Parents may wonder what causes the fears that seem to trouble their children. As much as you might reassure your child, they might still be afraid of various things—whether it's the dark, the monster under their bed, or the dentist. Many of these irrational fears will lose their power as your child grows up, before being entirely discarded. However, if your child develops a fear of the dentist, some action may be needed to overcome this. You don't want this fear to prevent a dentist from being able to efficiently treat your child, nor do you want such an essential service to traumatize your child. So what's a parent to do?
A Specialist Approach Can Be Helpful
You may want to consider taking your child to a specialist children's dentist. This isn't a comment on your existing dentist's capabilities, but a pediatric dentist has more experience in treating younger, potentially nervous patients, and has a chairside manner that reflects this. The decor of the clinic itself may also be designed to appeal to younger patients, which can help to put your child at ease.
Familiarization and Scheduling an Appointment
A specialist children's dentist can be more accommodating in other ways, too. Ask the clinic if a familiarization visit is possible. This is a brief, introductory visit where your child can learn the clinic's layout and meet the staff who will be treating them. Additionally, ask reception staff about the times when the clinic is less likely to be busy. Consider scheduling your child's appointments for these times, keeping wait times (when any anxiety may have an opportunity to build) to the bare minimum.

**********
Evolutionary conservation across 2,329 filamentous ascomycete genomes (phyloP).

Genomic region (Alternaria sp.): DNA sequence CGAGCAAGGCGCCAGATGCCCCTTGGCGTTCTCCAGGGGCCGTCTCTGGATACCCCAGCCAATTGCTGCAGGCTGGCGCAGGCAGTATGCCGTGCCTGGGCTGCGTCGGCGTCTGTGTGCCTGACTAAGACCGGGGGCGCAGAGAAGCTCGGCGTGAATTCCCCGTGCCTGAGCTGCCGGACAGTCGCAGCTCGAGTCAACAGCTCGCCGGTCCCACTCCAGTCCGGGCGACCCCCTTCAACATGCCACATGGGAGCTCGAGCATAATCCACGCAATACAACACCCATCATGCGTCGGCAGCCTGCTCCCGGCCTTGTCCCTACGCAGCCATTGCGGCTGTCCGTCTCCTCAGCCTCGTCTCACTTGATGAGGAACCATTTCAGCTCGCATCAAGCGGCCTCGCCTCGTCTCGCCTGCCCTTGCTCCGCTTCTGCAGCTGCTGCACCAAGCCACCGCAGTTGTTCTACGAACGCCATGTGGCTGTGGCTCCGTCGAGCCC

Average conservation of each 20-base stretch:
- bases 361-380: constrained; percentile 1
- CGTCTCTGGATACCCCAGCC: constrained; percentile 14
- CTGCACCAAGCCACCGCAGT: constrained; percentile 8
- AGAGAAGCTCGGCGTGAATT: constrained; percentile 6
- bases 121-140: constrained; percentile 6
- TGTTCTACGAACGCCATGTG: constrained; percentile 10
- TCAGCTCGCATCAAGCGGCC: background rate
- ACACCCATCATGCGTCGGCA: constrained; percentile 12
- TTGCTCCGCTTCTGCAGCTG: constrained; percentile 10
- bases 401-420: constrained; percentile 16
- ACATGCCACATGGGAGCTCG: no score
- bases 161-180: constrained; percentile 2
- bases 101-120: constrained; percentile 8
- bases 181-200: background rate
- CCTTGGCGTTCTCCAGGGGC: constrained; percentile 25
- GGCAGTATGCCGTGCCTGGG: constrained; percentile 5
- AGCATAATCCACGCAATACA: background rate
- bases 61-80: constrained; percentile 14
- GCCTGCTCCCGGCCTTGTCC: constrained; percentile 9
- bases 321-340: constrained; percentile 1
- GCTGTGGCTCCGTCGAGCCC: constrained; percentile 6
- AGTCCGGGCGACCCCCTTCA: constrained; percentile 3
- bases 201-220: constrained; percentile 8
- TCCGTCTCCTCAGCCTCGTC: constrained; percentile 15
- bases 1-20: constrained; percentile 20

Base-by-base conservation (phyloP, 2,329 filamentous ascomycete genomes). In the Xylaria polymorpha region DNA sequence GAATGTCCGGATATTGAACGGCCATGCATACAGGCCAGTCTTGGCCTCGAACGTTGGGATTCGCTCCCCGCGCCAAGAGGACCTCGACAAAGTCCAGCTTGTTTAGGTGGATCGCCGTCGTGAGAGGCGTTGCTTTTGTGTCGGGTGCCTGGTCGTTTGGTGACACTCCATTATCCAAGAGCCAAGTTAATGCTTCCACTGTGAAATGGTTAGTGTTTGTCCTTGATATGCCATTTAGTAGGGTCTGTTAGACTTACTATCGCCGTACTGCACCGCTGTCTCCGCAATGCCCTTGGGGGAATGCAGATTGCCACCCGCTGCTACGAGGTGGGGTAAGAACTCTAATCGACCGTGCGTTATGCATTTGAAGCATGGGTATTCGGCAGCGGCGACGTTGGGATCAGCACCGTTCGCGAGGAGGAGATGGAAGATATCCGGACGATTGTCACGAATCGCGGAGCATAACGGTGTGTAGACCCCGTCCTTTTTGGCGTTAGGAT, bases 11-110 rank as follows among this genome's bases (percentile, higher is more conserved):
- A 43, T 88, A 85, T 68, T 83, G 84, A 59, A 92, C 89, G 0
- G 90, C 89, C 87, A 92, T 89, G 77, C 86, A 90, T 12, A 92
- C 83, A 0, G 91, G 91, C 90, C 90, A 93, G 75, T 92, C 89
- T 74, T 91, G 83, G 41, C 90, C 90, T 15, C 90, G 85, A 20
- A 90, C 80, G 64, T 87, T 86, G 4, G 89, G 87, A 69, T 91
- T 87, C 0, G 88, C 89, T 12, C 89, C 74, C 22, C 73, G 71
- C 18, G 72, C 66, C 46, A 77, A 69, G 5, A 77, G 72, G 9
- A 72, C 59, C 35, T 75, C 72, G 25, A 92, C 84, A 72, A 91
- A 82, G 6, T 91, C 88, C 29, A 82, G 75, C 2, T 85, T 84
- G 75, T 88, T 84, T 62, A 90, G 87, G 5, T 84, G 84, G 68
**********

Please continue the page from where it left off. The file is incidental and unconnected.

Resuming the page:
When Medication Might Be Beneficial
If (despite your best efforts) your child's phobia remains, additional measures can be helpful. Ask your child's dentist about dental sedation. This isn't intended to knock your child out so they can be treated. Conscious sedation may be appropriate, which often involves nitrous oxide (laughing gas). Your child remains awake, but in a relaxed state, making the overall experience far less worrying for them. A dentist may also suggest premedication for especially nervous young patients. Your child will take a dose of an appropriate medication (usually a low-strength form of benzodiazepine) at home prior to visiting the clinic.
With each dental visit, your child's confidence should grow as their fear of the dentist subsides. This means that any medication or other such measures will only have a temporary purpose. Before too long, your child's dentist will be about as scary as those barely-remembered monsters under the bed.
Contact a local children's dentist clinic to get more advice.Share
5 January 2022
Do you care for your teeth like you should? Most people brush their teeth, but so many people rush through this process and are not as careful as they should be. Still others avoid flossing. A lack of dental care over the years can lead to increased decay. Thankfully, we have dentists who can treat decay with fillings, crowns, and in some cases, root canals. Dentists also provide preventative care. They can clean your teeth and use things like fluoride treatments to strengthen your enamel. The more you know about dental care, the better you'll be able to care for your mouth, so feel free to read some of the articles on this website.